these questions in his mind, as he watched Susan and Arthur, or Mr. and Mrs. Thornbury, or Mr. and Mrs. Elliot. He had observed how the shy happiness and surprise of the engaged couple had gradually been replaced by a comfortable, tolerant state of mind, as if they had already done with the adventure of intimacy and were taking up their parts. Susan used to pursue Arthur about with a sweater, because he had one day let slip that a brother of his had died of pneumonia. The sight amused him, but was not pleasant if you substituted Terence and Rachel for Arthur and Susan; and Arthur was far less eager to get you in a corner and talk about flying and the mechanics of aeroplanes. They would settle down. He then looked at the couples who had been married for several years. It was true that Mrs. Thornbury had a husband, and that for the most part she was wonderfully successful in bringing him into the conversation, but one could not imagine what they said to each other when they were alone. There was the same difficulty with regard to the Elliots, except that they probably bickered openly in private. They sometimes bickered in public, though these disagreements were painfully covered over by little insincerities on the part of the wife, who was afraid of public opinion, because she was much stupider than her husband, and had to make efforts to keep hold of him. There could be no doubt, he decided, that it would have been far better for the world if these couples had separated. Even the Ambroses, whom he admired and respected profoundly—in spite of all the love between them, was not their marriage too a compromise? She gave way to him; she spoilt him; she arranged things for him; she who was all truth to others was not true to her husband, was not true to her friends if they came in conflict with her husband. It was a strange and piteous flaw in her nature. Perhaps Rachel had been right, then, when she said that night in the garden, "We bring out what's worst in each other—we should live separate."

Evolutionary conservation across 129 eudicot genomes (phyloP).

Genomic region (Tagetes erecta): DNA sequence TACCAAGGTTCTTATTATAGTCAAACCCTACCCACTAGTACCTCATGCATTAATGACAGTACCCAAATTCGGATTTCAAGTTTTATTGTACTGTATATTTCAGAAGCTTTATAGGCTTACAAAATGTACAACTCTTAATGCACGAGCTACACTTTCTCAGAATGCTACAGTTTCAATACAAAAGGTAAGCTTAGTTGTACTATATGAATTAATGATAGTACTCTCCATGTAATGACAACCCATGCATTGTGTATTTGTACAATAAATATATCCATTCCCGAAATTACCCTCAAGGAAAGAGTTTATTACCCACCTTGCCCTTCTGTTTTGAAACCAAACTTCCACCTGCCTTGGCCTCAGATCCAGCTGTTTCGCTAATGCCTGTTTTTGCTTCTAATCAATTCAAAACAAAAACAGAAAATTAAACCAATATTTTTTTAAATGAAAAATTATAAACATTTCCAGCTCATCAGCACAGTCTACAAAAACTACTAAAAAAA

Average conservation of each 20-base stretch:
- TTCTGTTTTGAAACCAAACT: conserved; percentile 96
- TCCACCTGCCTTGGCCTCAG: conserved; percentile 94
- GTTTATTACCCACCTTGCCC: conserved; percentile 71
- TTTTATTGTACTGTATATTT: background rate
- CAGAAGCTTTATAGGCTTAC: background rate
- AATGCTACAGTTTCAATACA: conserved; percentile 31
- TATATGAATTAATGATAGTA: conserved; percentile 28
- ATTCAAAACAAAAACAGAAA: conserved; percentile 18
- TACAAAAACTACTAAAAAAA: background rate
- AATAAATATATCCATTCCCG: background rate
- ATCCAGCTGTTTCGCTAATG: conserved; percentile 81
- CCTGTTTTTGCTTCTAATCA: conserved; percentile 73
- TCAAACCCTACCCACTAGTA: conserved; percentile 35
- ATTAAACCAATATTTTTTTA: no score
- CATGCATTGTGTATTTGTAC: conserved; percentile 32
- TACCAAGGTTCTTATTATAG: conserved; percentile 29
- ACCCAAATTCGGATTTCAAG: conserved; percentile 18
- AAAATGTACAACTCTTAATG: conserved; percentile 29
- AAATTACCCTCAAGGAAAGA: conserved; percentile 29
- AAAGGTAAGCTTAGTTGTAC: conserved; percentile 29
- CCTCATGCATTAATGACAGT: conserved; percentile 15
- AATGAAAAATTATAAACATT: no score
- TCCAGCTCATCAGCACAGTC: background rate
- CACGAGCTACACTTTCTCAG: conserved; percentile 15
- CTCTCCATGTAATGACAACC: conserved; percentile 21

No, Rachel had been utterly wrong! Every argument seemed to be against undertaking the burden of marriage until he came to Rachel's argument, which was manifestly absurd. From having been the pursued, he turned and became the pursuer. Allowing the case against marriage to lapse, he began